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PostPosted: Thu Apr 08, 2004 12:44 
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Location: Safe Speed, ... 37,00.html

Rise in motorcyclists drives up road deaths
By Ben Webster, Transport Correspondent

ROAD deaths are rising in many parts of the country, despite the Government?s announcement yesterday that it was meeting all its road safety targets.

Figures from 19 police forces, compiled by the lobby group SafeSpeed, show a 5 per cent increase in the annual death rate last year, the sharpest rise for 15 years.

The survey calls into question the Government?s road safety strategy, which has concentrated on increasing the number of speed cameras while allowing forces to re- deploy hundreds of traffic police to other duties.

Ministers have attempted to deflect attention from their failure to reduce the death rate by focusing on the fall in the number of serious injuries in road crashes.

But a leaked letter from David Jamieson, the Transport Minister, to the Government?s panel of road safety advisers discloses the degree of concern over the death rate. Mr Jamieson writes: ?I would like to make the levelling off in fatalities a particular area of focus for the panel.?

Mr Jamieson?s letter contrasts with the optimistic tone of a statement on road safety yesterday by Tony Blair, who said: ?I am pleased so say we are making good progress.? He was referring to the Government?s target of reducing the number of people killed and seriously injured by 40 per cent by 2010.

Interim figures show that the Government is comfortably on course to achieve that target, with the number falling by 17 per cent in the past four years. But the headline figure was qualified by a note buried inside a three-year progress report on the road safety strategy, which the Department for Transport published yesterday.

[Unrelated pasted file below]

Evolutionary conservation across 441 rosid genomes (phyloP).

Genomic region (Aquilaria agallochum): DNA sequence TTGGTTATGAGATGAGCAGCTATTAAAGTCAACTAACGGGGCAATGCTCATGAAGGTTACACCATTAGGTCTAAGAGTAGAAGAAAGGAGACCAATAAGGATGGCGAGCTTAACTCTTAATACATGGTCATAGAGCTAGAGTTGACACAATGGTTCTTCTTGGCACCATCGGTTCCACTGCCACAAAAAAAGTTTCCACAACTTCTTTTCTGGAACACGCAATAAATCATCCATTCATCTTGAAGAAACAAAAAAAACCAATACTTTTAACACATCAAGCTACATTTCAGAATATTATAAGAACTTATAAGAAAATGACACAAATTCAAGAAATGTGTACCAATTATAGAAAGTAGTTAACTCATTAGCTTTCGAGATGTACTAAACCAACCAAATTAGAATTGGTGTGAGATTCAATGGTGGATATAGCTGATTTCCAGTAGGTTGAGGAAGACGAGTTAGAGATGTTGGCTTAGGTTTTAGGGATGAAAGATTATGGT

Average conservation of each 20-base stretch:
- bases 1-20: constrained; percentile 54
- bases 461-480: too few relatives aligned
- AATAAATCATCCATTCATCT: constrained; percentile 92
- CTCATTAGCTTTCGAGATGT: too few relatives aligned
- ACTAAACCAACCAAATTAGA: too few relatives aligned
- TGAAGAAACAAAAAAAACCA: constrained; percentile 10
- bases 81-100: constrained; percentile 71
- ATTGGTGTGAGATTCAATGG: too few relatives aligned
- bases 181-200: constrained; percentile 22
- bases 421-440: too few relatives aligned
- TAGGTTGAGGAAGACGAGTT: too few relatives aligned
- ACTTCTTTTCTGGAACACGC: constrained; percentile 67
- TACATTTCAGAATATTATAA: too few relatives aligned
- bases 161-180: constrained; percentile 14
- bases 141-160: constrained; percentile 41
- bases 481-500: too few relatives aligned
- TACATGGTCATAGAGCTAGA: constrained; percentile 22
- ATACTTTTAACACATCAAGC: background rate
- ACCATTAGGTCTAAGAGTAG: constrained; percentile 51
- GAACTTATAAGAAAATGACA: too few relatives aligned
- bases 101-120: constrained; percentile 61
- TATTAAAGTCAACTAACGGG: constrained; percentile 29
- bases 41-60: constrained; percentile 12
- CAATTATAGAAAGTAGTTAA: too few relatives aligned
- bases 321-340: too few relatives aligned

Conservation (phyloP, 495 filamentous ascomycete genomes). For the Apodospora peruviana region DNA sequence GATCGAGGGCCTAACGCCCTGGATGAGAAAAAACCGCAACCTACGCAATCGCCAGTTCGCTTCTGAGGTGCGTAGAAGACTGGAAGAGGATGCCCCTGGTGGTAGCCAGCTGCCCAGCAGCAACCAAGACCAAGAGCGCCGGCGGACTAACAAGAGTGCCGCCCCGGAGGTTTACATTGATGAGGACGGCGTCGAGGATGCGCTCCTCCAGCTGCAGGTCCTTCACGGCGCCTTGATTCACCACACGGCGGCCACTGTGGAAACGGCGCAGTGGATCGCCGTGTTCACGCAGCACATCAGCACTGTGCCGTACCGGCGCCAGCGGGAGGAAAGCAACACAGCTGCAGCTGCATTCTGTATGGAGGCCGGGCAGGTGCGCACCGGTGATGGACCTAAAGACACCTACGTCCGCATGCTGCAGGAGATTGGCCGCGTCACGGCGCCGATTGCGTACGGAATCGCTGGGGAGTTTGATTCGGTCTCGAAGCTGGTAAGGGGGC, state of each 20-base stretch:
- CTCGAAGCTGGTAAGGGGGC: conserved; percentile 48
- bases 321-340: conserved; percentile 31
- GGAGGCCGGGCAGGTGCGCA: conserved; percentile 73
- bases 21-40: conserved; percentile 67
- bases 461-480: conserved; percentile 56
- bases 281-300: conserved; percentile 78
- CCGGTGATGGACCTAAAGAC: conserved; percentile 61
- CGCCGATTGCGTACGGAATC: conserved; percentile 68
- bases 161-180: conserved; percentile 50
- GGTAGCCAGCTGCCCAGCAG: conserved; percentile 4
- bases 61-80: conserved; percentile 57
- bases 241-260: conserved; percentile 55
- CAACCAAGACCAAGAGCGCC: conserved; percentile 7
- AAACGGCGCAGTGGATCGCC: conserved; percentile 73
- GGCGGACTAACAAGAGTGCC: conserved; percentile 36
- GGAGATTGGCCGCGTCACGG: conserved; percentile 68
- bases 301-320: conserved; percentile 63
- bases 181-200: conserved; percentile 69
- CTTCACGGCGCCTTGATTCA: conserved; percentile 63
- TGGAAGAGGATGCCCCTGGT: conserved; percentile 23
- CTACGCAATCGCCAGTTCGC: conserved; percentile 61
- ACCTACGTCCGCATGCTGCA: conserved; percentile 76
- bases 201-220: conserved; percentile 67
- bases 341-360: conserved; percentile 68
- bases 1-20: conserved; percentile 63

The report said: ?The previous downward trend in fatalities appears to have ceased since 1998. The 17 per cent reduction in killed and seriously injured is therefore entirely a result of year-on-year reductions that have been seen in serious injuries.?

The report concluded that the failure to reduce the death rate ?would clearly detract from the success of achieving the target?.

If road deaths had fallen at the same rate as serious injuries, 600 lives would have been saved in 2002 alone. But Mr Jamieson ruled out setting a separate target for cutting the death rate. ?But I do think we need more research into why the death rate is not coming down,? he said.

Mr Jamieson said that one of the main reasons why the death rate had stuck at about 3,400 for the past five years was the increasing popularity of high-performance motorcycles. Almost a fifth of all the people who died on the roads in 2002 were motorcyclists. The largest proportion of these were ?born-again bikers?, men in their 30s and 40s riding machines of more than 500cc. A national strategy on reducing motorcycle deaths is to be announced in the autumn.

In 19 force areas, deaths have risen from 1,270 to 1,337, with men aged between 20 and 24 accounting for almost 20 per cent of the male fatalities from 2000 to 2002.

Road deaths reached a post-war peak of 7,985 in 1966 and then declined steadily to 3,421 in 1998. Unlike the overall death rate, the number of pedestrian deaths has continued to fall, from 906 in 1998 to 775 in 2002. The greatest improvement in casualty rates was among pedal cyclists, with the number killed or seriously injured falling by 40 per cent since 1998.

Paul Smith
Our scrap speed cameras petition got over 28,000 sigs
The Safe Speed campaign demands a return to intelligent road safety

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